• Homoerotic Subtext: Quite a bit, and all played for laughs of course. Aside from the unsubtle flirting between Alan and Stephen, there's a lot among other contestants as well. Most notably, Rob Brydon and Ben Miller kissing in the 'Future' episode of "F" series. And there's the endless innuendo...

 David Mitchell: I like the expression "sleep in with the bananas". It implies that the bananas are asleep as well. Nothing nicer than being woken up by a friendly banana!

Stephen Fry (brightly): Well, quite.

    • On the subject of Alan and Stephen flirting the was the episode where, if a member of the panel guessed their score exactly right, they would get a prize. Alan's answer, towards the end of the show, to Stephen's question of what that prize was was "We'd have sex." Fry simply made a remark about Alan's wishful thinking.
    • Stephen and Professor Brian Cox. Good Lord. Stephen was probably just happy to have someone on the show who was smarter than him.
    • Phill Jupitus went on record in the making-of documentary as saying that his unofficial role on the show is to be as shamelessly flirtatious as possible with Stephen.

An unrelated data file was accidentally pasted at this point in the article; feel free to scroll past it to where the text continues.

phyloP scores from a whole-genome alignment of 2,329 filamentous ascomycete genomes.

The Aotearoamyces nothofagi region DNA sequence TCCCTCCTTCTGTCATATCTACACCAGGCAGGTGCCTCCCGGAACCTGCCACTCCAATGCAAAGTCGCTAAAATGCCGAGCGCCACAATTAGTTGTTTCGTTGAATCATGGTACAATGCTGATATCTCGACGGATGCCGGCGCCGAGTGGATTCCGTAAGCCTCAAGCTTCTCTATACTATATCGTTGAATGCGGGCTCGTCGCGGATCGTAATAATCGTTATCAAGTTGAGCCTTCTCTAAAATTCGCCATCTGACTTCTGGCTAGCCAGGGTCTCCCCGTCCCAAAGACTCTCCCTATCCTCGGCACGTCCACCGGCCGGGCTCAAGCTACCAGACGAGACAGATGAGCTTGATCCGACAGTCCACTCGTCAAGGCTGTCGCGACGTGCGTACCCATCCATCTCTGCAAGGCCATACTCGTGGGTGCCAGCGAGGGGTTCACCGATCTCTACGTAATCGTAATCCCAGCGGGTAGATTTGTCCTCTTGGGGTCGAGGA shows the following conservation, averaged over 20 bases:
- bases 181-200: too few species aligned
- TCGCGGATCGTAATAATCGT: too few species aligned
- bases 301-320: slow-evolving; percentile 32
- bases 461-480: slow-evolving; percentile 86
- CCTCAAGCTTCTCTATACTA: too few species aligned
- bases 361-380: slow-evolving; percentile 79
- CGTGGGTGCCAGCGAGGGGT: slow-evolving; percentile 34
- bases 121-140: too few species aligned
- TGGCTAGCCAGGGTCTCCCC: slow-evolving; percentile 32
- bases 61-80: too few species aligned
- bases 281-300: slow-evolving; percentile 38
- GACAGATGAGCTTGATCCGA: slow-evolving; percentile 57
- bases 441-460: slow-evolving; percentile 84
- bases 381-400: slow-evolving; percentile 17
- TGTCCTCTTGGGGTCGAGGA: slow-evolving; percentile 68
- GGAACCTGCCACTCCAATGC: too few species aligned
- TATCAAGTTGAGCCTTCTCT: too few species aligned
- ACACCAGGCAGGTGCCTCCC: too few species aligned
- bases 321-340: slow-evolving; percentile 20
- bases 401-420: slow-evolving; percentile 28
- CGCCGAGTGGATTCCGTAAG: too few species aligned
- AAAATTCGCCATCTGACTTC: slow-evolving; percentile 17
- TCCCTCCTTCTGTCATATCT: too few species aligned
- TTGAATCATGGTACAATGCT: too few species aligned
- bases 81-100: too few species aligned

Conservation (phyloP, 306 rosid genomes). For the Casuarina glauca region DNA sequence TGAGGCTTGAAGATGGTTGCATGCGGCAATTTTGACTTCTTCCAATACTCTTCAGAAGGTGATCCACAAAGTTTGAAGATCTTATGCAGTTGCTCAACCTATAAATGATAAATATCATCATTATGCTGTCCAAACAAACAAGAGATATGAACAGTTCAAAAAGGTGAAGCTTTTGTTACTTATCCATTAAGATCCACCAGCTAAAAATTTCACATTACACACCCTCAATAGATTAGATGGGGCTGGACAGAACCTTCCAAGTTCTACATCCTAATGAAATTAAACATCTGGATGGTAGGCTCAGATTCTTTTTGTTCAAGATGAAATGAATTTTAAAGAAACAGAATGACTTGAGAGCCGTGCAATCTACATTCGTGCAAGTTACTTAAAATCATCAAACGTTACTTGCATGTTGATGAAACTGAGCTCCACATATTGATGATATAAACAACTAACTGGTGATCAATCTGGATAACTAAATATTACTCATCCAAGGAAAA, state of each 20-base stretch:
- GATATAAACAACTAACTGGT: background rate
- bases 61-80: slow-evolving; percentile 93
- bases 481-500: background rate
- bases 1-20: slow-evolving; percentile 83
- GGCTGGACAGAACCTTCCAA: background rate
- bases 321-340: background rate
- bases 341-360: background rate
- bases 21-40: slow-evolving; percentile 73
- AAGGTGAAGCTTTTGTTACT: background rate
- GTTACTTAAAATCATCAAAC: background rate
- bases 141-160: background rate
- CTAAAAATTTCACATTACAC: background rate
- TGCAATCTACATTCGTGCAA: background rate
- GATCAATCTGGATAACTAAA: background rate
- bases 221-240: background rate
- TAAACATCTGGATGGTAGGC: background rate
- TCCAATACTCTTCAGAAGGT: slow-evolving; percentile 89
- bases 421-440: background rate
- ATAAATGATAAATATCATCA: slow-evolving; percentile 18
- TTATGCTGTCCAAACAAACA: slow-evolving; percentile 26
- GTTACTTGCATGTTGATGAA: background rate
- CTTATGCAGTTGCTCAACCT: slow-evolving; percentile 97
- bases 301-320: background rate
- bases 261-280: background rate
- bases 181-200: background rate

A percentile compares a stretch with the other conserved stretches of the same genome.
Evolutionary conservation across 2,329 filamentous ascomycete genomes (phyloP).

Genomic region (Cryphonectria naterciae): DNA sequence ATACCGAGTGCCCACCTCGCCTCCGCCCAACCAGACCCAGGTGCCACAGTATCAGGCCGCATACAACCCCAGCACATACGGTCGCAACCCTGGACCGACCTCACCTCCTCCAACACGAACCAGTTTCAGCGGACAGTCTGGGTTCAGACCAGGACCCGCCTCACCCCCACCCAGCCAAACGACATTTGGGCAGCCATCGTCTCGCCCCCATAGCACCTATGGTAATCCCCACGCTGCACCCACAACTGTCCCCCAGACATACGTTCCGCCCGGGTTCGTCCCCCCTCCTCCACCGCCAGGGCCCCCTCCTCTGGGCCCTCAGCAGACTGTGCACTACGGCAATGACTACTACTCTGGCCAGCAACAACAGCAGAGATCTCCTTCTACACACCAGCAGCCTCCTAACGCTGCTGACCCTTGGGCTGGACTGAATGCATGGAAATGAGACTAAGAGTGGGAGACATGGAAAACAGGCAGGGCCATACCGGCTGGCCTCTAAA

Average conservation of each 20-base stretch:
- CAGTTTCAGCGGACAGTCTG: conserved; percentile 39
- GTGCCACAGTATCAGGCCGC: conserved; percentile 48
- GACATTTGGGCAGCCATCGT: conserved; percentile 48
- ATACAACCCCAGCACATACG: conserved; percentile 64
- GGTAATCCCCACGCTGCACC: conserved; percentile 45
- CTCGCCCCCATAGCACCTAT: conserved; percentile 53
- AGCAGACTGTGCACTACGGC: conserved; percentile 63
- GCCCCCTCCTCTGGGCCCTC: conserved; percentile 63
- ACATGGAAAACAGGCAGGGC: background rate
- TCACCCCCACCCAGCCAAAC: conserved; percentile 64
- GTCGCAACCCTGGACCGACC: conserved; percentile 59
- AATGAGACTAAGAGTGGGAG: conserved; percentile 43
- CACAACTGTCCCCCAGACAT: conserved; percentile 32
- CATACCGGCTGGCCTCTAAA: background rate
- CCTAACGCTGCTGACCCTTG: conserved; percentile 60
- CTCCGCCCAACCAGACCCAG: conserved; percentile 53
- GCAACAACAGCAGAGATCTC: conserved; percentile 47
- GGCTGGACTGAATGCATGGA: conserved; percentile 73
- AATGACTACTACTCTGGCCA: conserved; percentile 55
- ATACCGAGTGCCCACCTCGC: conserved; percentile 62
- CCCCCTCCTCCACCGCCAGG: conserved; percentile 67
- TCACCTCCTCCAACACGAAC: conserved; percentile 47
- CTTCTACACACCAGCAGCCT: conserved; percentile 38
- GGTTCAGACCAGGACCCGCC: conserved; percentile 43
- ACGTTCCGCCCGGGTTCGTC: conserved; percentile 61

• Humans Are Bastards: Alan Davies invokes this trope here.

 Alan: We're bad. No, we are. As a species, we're bad. (to Stephen) Don't start giving me Shakespeare's sonnets. We're wicked!


 Stephen: Flobbadob actually means flowerpot in Oddlepoddle. (beat) I cannot believe I just said that.


 Alan: What happened to MIs 1, 2, 3 and 4?

Stephen Fry: Well it's very interesting, I could tell you, but then I'd have to eat myself.

  • Ignore the Disability: In one episode of Series F, the guests were penalized for saying a swear word beginning with F, and in the Series G episode on Germany a similar ban was placed on mentioning "the War" (although the Franco-Prussian War was still fair game).
    • However, Sean Lock was chastised for mentioning Evelyn Waugh.
      • And then they spent the last third of the episode talking about the war! Just when you thought they might actually spend 40 minutes discussing Germany without bringing it up...
  • I Know You Know I Know: